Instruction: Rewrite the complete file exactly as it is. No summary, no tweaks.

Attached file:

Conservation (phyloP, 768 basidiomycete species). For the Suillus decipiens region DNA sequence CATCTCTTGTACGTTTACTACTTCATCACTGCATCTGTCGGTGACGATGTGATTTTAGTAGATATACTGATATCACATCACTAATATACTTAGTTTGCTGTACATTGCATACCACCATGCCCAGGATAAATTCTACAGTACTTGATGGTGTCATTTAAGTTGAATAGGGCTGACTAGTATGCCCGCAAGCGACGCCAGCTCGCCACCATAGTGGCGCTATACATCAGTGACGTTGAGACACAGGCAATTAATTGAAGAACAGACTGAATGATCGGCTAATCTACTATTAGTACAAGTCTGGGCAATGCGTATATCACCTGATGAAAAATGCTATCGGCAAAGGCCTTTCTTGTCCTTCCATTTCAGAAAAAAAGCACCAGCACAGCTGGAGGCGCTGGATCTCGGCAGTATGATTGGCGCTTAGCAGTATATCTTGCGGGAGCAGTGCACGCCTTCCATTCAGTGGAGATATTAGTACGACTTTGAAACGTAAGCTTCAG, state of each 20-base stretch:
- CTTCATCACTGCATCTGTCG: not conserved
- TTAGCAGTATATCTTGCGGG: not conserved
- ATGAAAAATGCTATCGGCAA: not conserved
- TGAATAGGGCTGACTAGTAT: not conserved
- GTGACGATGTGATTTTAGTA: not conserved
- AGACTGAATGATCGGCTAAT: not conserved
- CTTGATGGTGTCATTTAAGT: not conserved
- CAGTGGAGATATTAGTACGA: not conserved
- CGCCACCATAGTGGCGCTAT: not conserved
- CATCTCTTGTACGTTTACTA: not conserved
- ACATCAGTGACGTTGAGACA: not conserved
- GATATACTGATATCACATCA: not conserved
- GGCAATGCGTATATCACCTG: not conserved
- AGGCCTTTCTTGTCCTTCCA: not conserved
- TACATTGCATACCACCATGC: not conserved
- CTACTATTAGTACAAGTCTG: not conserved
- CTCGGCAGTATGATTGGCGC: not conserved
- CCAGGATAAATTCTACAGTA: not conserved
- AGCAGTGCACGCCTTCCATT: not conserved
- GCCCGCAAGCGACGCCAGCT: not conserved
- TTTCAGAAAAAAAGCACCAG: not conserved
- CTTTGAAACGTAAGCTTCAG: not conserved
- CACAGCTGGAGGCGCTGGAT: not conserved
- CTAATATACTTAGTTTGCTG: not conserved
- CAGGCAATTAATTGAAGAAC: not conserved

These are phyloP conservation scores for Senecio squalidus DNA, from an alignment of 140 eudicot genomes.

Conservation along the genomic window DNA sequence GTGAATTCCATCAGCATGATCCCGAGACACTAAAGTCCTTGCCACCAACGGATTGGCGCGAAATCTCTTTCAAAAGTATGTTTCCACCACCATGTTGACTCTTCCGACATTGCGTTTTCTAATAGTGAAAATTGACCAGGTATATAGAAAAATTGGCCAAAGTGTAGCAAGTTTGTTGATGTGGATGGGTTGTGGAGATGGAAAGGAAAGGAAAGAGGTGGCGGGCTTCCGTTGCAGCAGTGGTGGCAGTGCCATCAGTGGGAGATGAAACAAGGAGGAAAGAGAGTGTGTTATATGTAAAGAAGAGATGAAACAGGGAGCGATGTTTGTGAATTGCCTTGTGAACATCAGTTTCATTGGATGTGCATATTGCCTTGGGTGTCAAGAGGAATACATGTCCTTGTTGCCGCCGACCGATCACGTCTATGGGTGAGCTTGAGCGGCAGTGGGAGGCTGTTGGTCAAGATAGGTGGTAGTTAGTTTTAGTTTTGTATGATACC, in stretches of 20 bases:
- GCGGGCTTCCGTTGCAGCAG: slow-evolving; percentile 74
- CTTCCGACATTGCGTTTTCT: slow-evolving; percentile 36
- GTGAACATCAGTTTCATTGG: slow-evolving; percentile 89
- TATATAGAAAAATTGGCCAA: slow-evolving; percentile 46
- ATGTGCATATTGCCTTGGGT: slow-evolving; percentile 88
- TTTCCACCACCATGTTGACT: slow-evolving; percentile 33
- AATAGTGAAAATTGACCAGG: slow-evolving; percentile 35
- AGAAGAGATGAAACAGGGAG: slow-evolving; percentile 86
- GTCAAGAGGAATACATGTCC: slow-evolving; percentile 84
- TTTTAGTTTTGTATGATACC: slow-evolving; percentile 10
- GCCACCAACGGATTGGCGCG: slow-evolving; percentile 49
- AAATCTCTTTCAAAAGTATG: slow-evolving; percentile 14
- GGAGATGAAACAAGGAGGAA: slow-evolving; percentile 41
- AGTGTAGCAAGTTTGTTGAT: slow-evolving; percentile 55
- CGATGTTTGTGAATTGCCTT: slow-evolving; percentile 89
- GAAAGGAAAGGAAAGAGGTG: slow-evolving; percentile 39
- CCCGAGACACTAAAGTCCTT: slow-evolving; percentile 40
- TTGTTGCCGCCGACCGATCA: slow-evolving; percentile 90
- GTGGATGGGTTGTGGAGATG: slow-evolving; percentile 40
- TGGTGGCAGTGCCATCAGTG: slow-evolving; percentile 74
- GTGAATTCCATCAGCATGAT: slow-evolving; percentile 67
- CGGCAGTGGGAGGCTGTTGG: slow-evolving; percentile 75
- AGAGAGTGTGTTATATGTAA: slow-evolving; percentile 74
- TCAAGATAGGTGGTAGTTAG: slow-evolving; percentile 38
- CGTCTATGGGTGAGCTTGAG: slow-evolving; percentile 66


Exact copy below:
Conservation (phyloP, 768 basidiomycete species). For the Suillus decipiens region DNA sequence CATCTCTTGTACGTTTACTACTTCATCACTGCATCTGTCGGTGACGATGTGATTTTAGTAGATATACTGATATCACATCACTAATATACTTAGTTTGCTGTACATTGCATACCACCATGCCCAGGATAAATTCTACAGTACTTGATGGTGTCATTTAAGTTGAATAGGGCTGACTAGTATGCCCGCAAGCGACGCCAGCTCGCCACCATAGTGGCGCTATACATCAGTGACGTTGAGACACAGGCAATTAATTGAAGAACAGACTGAATGATCGGCTAATCTACTATTAGTACAAGTCTGGGCAATGCGTATATCACCTGATGAAAAATGCTATCGGCAAAGGCCTTTCTTGTCCTTCCATTTCAGAAAAAAAGCACCAGCACAGCTGGAGGCGCTGGATCTCGGCAGTATGATTGGCGCTTAGCAGTATATCTTGCGGGAGCAGTGCACGCCTTCCATTCAGTGGAGATATTAGTACGACTTTGAAACGTAAGCTTCAG, state of each 20-base stretch:
- CTTCATCACTGCATCTGTCG: not conserved
- TTAGCAGTATATCTTGCGGG: not conserved
- ATGAAAAATGCTATCGGCAA: not conserved
- TGAATAGGGCTGACTAGTAT: not conserved
- GTGACGATGTGATTTTAGTA: not conserved
- AGACTGAATGATCGGCTAAT: not conserved
- CTTGATGGTGTCATTTAAGT: not conserved
- CAGTGGAGATATTAGTACGA: not conserved
- CGCCACCATAGTGGCGCTAT: not conserved
- CATCTCTTGTACGTTTACTA: not conserved
- ACATCAGTGACGTTGAGACA: not conserved
- GATATACTGATATCACATCA: not conserved
- GGCAATGCGTATATCACCTG: not conserved
- AGGCCTTTCTTGTCCTTCCA: not conserved
- TACATTGCATACCACCATGC: not conserved
- CTACTATTAGTACAAGTCTG: not conserved
- CTCGGCAGTATGATTGGCGC: not conserved
- CCAGGATAAATTCTACAGTA: not conserved
- AGCAGTGCACGCCTTCCATT: not conserved
- GCCCGCAAGCGACGCCAGCT: not conserved
- TTTCAGAAAAAAAGCACCAG: not conserved
- CTTTGAAACGTAAGCTTCAG: not conserved
- CACAGCTGGAGGCGCTGGAT: not conserved
- CTAATATACTTAGTTTGCTG: not conserved
- CAGGCAATTAATTGAAGAAC: not conserved

These are phyloP conservation scores for Senecio squalidus DNA, from an alignment of 140 eudicot genomes.

Conservation along the genomic window DNA sequence GTGAATTCCATCAGCATGATCCCGAGACACTAAAGTCCTTGCCACCAACGGATTGGCGCGAAATCTCTTTCAAAAGTATGTTTCCACCACCATGTTGACTCTTCCGACATTGCGTTTTCTAATAGTGAAAATTGACCAGGTATATAGAAAAATTGGCCAAAGTGTAGCAAGTTTGTTGATGTGGATGGGTTGTGGAGATGGAAAGGAAAGGAAAGAGGTGGCGGGCTTCCGTTGCAGCAGTGGTGGCAGTGCCATCAGTGGGAGATGAAACAAGGAGGAAAGAGAGTGTGTTATATGTAAAGAAGAGATGAAACAGGGAGCGATGTTTGTGAATTGCCTTGTGAACATCAGTTTCATTGGATGTGCATATTGCCTTGGGTGTCAAGAGGAATACATGTCCTTGTTGCCGCCGACCGATCACGTCTATGGGTGAGCTTGAGCGGCAGTGGGAGGCTGTTGGTCAAGATAGGTGGTAGTTAGTTTTAGTTTTGTATGATACC, in stretches of 20 bases:
- GCGGGCTTCCGTTGCAGCAG: slow-evolving; percentile 74
- CTTCCGACATTGCGTTTTCT: slow-evolving; percentile 36
- GTGAACATCAGTTTCATTGG: slow-evolving; percentile 89
- TATATAGAAAAATTGGCCAA: slow-evolving; percentile 46
- ATGTGCATATTGCCTTGGGT: slow-evolving; percentile 88
- TTTCCACCACCATGTTGACT: slow-evolving; percentile 33
- AATAGTGAAAATTGACCAGG: slow-evolving; percentile 35
- AGAAGAGATGAAACAGGGAG: slow-evolving; percentile 86
- GTCAAGAGGAATACATGTCC: slow-evolving; percentile 84
- TTTTAGTTTTGTATGATACC: slow-evolving; percentile 10
- GCCACCAACGGATTGGCGCG: slow-evolving; percentile 49
- AAATCTCTTTCAAAAGTATG: slow-evolving; percentile 14
- GGAGATGAAACAAGGAGGAA: slow-evolving; percentile 41
- AGTGTAGCAAGTTTGTTGAT: slow-evolving; percentile 55
- CGATGTTTGTGAATTGCCTT: slow-evolving; percentile 89
- GAAAGGAAAGGAAAGAGGTG: slow-evolving; percentile 39
- CCCGAGACACTAAAGTCCTT: slow-evolving; percentile 40
- TTGTTGCCGCCGACCGATCA: slow-evolving; percentile 90
- GTGGATGGGTTGTGGAGATG: slow-evolving; percentile 40
- TGGTGGCAGTGCCATCAGTG: slow-evolving; percentile 74
- GTGAATTCCATCAGCATGAT: slow-evolving; percentile 67
- CGGCAGTGGGAGGCTGTTGG: slow-evolving; percentile 75
- AGAGAGTGTGTTATATGTAA: slow-evolving; percentile 74
- TCAAGATAGGTGGTAGTTAG: slow-evolving; percentile 38
- CGTCTATGGGTGAGCTTGAG: slow-evolving; percentile 66